Monday is the last day that school districts and teachers can discuss contracts. Many districts have come down to the wire. In the state’s largest district some say new restrictions on bargaining have hindered the process.
Elementary teacher Chris Hiroto came to watch the final negotiation between the school district and the Meridian Education Association late Friday. He’s helped negotiate these contracts in the past, and he says this year the talks have been difficult. Hiroto blames the Students Come First laws.
“Now pretty much you can only discuss salary, benefits. That’s according to the law," he says.
Before Students Come First everything from class size to playground duty was on the table. Now it’s just salary and benefits. And not everyone agrees on what should be included in that. That’s why Meridian district spokesman Eric Exline says they hired a lawyer instead of having a district administrator negotiate as usual.
“Because of the need to make sure that you’re only negotiating for things that are negotiable." He adds. "which is salaries and benefits, and the benefits is fairly defined.”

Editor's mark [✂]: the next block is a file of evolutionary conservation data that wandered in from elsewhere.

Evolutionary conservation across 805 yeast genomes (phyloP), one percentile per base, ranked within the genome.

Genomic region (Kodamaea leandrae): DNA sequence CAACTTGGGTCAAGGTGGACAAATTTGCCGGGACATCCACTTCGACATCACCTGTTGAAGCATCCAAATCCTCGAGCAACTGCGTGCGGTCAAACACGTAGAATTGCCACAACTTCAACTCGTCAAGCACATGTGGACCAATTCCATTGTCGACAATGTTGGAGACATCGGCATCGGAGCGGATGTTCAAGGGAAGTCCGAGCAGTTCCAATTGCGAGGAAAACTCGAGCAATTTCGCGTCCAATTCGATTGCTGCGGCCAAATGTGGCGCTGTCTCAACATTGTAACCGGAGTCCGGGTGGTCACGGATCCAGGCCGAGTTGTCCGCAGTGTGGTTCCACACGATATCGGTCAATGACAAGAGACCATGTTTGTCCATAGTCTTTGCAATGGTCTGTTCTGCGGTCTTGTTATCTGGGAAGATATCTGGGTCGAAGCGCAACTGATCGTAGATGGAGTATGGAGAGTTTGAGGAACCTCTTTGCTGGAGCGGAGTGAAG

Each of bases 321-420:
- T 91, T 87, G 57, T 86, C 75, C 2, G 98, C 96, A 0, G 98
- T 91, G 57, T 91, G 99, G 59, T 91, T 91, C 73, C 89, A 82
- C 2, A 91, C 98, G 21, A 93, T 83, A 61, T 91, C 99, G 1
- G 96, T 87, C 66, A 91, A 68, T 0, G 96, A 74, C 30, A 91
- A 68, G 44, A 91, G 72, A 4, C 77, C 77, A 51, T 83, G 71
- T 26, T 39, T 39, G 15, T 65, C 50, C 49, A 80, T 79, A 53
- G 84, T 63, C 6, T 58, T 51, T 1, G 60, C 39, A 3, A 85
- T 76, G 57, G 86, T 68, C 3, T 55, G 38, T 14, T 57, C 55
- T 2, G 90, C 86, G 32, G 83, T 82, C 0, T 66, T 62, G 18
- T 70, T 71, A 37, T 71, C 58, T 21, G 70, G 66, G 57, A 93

The lawyer’s presence is a sore spot for the teachers’ union says Meridian Education Association president Luke Franklin.
“For us it’s much more comfortable as a group of educators going into a bargaining session with someone that understands where we’re coming from.”
Franklin says the legal deadline put a lot of pressure on negotiators too. That, he says, favored the district. That’s more evident in Nampa, where negotiations concluded without an agreement. Now the district’s last best offer automatically becomes the new contract. In Meridian teachers ended up with a contract they like. It returns nine days to the school year that were cut to save money.
Meridian spokesman Exline says he doesn’t know if the difficulties created by the new laws will last.
“I think I’d have to see it play out over time," he says. "I’ve seen negotiations happen this way one time, cause it’s kind of new. It is new.”
Not all the new bargaining provisions have hindered negotiations. Take holding these meetings in the open. That was criticized when legislators considered the laws in 2011. In Meridian, teachers now say they like having their colleagues in the audience to provide moral support. And the district says transparency makes the process fairer to everyone.